You’ve taken all the precautions we’ve suggested in these blogs, but there’s a nagging feeling that you can still do more to assure the health and safety of your trees and shrubs this winter. Here are some added precautions you can take.
The snow in your driveway is full of road salt and grime. Even if you never salt your driveway, it will still have salt carried on to it from the road. Surely, you’ve noticed the dirty snow that can solidify underneath your car and in the wheel wells. This can drop on to the driveway.
Dirty snow is very damaging to both the plants and the soil. You may not be able to completely prevent salt and grime from getting on your driveway but you can minimize the amount that gets on your plants and the soil in your planting beds.
Shovel snow carefully to prevent the grime and salt from dropping into your planting beds. When you see dark grime on your shovel, throw it away from your beds. You can use the same caution with a snow blower by manipulating the chute near planting beds and trees. If you have a “plow guy,” instruct him to put snow in designated spots away from your plantings.
Another precaution is to be careful where you walk. Avoid walking on soil or lawn that doesn’t have a layer of snow to act as a cushion. If the soil isn’t frozen, you can compact it when walking over it. If it doesn’t have snow cover, that melted snow is most likely in the soil and stepping on it is like stepping on a wet sponge. Your weight displaces the water in the soil pores and the particles are pushed together. If the ground is frozen but not covered with snow, you can break grass blades when you walk over them. When this condition exists, walking on frozen grass has the same effect as walking on dry, burnt grass in a typical summer. It breaks the blades.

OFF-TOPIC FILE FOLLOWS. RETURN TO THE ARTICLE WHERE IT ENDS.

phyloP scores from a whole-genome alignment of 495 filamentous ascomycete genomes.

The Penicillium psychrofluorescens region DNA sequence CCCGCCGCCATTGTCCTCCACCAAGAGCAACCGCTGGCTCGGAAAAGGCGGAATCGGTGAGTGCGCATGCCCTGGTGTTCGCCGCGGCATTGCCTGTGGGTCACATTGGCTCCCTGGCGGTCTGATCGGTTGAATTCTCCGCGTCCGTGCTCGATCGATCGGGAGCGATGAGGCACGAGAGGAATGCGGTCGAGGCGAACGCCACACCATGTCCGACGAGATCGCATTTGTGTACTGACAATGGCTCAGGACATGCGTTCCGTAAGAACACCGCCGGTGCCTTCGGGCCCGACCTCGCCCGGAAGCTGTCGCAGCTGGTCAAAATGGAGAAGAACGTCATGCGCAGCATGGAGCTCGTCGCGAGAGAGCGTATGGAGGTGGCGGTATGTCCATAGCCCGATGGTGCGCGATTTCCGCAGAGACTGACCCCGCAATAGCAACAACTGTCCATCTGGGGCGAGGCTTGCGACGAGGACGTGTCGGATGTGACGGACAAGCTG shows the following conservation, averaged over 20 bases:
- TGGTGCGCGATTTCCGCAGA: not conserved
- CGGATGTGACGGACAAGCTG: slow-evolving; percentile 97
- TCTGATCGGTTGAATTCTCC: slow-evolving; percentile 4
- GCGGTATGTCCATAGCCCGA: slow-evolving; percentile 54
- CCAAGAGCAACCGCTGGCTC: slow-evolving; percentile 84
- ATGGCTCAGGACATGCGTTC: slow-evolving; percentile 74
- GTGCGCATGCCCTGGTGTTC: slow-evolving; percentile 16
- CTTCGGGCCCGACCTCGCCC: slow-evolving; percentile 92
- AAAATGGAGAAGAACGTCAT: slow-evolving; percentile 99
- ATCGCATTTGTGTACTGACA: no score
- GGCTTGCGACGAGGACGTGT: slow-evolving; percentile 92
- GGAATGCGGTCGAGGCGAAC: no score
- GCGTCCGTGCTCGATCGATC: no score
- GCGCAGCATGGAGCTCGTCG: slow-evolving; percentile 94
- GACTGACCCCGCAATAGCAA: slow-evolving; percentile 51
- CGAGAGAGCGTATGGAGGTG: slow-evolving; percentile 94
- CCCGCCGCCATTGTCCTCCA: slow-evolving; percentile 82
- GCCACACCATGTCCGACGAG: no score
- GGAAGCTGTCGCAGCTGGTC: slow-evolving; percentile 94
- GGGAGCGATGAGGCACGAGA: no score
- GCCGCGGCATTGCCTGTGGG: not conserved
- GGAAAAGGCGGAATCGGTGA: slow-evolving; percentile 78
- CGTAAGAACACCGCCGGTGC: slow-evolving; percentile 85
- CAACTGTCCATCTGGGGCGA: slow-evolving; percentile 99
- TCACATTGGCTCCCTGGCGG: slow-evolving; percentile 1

Winter can be trying for all of us and we have to take extra precautions when walking, when driving and even when clearing snow. When those recommended steps above seem like an extra effort you don’t want to take, just remember that you can go inside your warm house when you finish. Your plants, on the other hand, can only stand there and cope with winter in the way nature equipped them. Making life easier for them is an inexpensive way to maximize the return on your landscaping investment.